Sunday, May 13, 2007

Bates Motel Bates Motel On occasion, more often than I care to admit, Anxiety sets up shop in my stomach. Just saunters on in, brushing past the ineffective bouncer at the door and takes a seat where it darn well pleases. Most days I manage to quell its merciless influence on my adrenal glands, implementing a repertoire of relaxation techniques that stem the tsunami of cortisol flooding my system. The theory goes that at some point in my past, the ever-ready fight-or-flight reflex served me well in some capacity as a coping mechanism. At this point in my adult life however I am more than eager to bid it a fond farewell, along with a few of its step-siblings - Guilt, Lack, and, the ever-popular, Approval. Over the past five years, there have been numerous shining moments when a particularly potent tool in that repertoire of mine has so completely distracted me from the mafioso's grip that I've remembered what stress-free living feels like. And it's pretty darn agreeable, let me tell you. So agreeable, in fact, that the contrast of NOT living like that on a regular basis fuels my determination to do so come hell or high water. Another one of these mafia-busting experiences came over me again recently, and you can bet that once I realized what was going on that I initiated hyper-observation mode. What clued me in was the slow recognition of a strange sensation in my stomach - nothing. No tension, no hunger, not the need for a rest area - nothing. Huh. This is interesting, I thought. Granted, I was on my way home from a lovely weekend of R-and-R out in the country with my sweetie, but recovering from some upper-respiratory crud hadn't exactly set the stage for enlightenment. A few minutes went by,...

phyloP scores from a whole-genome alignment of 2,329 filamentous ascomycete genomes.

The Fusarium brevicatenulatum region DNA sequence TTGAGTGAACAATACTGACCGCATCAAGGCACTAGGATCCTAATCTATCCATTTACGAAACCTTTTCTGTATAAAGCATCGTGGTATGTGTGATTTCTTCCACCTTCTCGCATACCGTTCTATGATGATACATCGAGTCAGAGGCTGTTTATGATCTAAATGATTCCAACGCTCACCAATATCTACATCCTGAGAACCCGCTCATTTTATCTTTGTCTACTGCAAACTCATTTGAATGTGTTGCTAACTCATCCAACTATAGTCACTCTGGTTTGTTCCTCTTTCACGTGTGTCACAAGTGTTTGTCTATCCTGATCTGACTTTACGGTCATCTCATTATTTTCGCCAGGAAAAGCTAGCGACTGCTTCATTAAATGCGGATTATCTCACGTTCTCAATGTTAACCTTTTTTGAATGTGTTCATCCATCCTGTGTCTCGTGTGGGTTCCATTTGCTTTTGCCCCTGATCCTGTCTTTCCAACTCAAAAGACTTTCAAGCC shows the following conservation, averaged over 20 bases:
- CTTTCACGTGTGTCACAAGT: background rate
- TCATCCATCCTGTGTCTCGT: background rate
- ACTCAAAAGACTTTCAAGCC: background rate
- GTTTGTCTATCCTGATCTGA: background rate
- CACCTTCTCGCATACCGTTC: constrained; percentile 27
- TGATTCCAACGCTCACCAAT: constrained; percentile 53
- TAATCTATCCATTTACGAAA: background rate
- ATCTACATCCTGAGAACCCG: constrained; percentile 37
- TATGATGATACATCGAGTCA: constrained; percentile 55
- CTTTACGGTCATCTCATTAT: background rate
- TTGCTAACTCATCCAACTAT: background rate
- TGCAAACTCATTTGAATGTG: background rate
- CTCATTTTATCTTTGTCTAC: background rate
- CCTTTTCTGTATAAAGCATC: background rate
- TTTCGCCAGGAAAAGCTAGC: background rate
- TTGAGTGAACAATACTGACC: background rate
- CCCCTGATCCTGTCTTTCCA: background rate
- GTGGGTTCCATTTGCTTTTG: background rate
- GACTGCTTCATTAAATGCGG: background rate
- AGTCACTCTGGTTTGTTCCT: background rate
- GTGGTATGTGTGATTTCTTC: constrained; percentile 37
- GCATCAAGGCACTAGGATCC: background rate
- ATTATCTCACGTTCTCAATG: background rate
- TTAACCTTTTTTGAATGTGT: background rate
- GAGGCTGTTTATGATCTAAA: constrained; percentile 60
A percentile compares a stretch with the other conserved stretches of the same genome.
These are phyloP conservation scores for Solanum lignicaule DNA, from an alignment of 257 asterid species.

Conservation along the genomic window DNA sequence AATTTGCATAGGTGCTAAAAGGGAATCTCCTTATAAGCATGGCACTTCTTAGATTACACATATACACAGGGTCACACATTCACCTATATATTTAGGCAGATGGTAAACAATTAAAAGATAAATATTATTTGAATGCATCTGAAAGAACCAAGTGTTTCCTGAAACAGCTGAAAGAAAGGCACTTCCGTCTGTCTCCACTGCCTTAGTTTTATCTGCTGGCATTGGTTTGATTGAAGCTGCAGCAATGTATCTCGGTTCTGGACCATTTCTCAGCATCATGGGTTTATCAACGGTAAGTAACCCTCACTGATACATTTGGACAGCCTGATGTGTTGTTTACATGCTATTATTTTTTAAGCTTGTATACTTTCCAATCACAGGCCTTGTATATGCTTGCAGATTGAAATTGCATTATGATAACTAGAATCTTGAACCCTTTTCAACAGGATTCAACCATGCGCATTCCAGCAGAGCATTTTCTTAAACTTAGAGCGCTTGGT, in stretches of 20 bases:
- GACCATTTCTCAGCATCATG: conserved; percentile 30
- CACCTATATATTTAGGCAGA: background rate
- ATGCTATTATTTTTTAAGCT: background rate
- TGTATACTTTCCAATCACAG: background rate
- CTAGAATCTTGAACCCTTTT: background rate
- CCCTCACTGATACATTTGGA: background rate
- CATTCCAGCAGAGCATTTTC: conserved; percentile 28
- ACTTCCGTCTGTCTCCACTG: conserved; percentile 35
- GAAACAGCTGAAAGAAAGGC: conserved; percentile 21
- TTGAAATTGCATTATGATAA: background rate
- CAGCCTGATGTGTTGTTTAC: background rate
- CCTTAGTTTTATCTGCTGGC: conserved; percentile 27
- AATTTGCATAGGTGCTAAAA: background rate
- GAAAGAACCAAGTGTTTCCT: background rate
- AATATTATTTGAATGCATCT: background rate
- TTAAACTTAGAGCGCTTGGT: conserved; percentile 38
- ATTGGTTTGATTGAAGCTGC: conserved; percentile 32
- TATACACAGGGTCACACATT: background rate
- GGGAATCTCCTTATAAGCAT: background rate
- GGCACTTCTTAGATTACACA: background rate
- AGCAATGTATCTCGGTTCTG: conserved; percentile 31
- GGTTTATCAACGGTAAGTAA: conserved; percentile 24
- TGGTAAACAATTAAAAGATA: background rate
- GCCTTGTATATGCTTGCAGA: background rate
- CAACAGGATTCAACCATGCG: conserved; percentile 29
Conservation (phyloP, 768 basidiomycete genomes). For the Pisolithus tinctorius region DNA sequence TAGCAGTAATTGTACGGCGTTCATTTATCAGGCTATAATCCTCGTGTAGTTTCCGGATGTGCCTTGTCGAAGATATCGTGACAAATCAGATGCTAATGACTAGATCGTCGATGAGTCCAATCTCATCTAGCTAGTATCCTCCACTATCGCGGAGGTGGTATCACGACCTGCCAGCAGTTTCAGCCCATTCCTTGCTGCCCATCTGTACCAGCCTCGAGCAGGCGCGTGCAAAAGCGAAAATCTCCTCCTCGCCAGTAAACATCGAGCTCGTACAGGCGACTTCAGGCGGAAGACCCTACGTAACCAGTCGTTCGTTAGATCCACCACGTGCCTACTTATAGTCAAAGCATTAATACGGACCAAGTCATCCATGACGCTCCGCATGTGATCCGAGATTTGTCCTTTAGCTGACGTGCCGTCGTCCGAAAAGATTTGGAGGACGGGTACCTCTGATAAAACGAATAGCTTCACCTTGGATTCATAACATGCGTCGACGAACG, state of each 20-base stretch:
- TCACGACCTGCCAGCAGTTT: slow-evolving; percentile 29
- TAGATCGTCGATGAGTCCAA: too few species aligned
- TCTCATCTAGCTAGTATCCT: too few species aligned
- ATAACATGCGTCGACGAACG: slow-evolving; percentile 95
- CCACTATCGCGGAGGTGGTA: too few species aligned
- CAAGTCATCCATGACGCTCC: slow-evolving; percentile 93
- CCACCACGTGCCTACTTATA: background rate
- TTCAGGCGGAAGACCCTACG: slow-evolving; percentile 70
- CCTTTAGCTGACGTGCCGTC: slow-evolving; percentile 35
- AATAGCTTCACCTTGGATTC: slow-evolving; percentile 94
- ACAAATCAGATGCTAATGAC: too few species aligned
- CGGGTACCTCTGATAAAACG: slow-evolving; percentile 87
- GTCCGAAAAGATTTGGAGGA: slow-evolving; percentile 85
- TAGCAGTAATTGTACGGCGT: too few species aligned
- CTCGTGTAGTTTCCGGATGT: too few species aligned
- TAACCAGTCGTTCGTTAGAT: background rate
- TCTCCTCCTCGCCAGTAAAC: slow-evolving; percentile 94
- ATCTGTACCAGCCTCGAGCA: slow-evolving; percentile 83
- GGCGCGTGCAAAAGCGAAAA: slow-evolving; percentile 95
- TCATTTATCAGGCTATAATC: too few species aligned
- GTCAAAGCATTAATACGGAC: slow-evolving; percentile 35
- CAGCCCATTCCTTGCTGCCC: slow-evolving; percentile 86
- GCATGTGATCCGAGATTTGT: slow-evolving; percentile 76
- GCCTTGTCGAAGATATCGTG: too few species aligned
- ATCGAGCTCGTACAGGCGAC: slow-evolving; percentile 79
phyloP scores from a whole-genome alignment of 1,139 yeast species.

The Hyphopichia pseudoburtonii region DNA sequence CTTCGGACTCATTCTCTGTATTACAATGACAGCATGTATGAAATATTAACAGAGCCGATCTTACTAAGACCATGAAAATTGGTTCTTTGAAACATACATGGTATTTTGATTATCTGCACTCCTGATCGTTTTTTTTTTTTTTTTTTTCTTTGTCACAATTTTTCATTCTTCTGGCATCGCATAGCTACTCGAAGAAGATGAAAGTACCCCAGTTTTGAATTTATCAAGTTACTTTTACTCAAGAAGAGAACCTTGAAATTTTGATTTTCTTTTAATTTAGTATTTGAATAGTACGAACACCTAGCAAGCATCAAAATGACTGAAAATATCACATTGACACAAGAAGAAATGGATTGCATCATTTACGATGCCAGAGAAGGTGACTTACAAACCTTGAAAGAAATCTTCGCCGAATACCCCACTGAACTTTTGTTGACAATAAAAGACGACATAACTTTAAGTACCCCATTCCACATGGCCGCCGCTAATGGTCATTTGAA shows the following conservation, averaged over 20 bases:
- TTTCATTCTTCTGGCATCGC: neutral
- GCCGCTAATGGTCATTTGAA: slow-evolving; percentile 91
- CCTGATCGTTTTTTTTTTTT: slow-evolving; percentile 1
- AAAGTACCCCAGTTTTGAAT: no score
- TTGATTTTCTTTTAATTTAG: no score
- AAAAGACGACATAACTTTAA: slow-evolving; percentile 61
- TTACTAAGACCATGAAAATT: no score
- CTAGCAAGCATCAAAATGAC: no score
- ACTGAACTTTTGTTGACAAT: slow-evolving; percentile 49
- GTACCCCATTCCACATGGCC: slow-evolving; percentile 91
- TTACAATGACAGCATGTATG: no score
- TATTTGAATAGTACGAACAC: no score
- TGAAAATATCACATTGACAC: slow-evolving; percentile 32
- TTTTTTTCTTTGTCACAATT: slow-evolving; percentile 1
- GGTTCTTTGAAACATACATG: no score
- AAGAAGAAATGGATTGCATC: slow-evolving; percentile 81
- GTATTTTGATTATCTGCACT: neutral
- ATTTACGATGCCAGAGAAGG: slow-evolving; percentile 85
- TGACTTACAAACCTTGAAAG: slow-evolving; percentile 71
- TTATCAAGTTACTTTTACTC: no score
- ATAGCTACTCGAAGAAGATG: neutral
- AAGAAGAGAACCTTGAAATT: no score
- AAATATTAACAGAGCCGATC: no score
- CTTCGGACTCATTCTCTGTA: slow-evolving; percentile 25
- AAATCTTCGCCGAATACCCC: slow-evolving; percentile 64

Deb Schanilec

Connected and Committed relationship transformation strategist.

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